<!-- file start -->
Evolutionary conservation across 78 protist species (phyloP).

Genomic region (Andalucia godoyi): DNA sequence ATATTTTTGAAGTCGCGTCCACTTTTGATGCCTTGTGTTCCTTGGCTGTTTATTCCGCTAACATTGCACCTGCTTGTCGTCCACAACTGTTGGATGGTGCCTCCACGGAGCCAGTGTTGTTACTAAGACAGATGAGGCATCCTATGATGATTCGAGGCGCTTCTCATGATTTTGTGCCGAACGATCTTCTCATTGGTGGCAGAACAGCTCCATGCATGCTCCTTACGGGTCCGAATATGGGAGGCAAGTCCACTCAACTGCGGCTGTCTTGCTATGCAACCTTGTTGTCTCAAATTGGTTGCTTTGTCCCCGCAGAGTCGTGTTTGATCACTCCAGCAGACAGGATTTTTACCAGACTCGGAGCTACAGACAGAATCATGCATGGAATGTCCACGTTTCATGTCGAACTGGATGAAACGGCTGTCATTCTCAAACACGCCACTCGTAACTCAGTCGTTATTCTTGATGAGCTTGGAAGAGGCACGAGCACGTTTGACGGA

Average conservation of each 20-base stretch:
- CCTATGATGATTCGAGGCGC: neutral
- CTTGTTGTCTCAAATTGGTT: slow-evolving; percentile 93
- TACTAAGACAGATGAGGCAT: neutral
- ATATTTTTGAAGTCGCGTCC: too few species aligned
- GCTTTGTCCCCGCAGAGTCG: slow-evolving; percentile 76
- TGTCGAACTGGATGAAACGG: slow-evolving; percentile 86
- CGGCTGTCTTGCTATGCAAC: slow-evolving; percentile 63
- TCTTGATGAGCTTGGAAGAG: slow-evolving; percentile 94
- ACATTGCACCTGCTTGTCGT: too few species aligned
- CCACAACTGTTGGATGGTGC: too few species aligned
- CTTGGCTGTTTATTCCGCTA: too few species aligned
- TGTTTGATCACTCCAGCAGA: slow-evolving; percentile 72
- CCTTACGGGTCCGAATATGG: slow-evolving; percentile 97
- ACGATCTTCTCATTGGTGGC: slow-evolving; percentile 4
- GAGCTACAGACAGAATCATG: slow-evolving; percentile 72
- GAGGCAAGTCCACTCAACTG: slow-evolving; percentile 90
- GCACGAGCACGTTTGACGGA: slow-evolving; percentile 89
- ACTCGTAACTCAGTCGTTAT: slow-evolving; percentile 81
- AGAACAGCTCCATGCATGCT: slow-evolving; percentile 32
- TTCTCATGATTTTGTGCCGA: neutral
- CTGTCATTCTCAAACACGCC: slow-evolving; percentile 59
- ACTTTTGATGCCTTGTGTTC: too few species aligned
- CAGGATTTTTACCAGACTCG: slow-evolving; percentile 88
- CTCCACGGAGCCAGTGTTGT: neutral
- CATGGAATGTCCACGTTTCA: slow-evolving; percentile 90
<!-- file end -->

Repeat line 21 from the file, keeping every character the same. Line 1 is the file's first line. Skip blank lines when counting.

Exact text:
- ACTCGTAACTCAGTCGTTAT: slow-evolving; percentile 81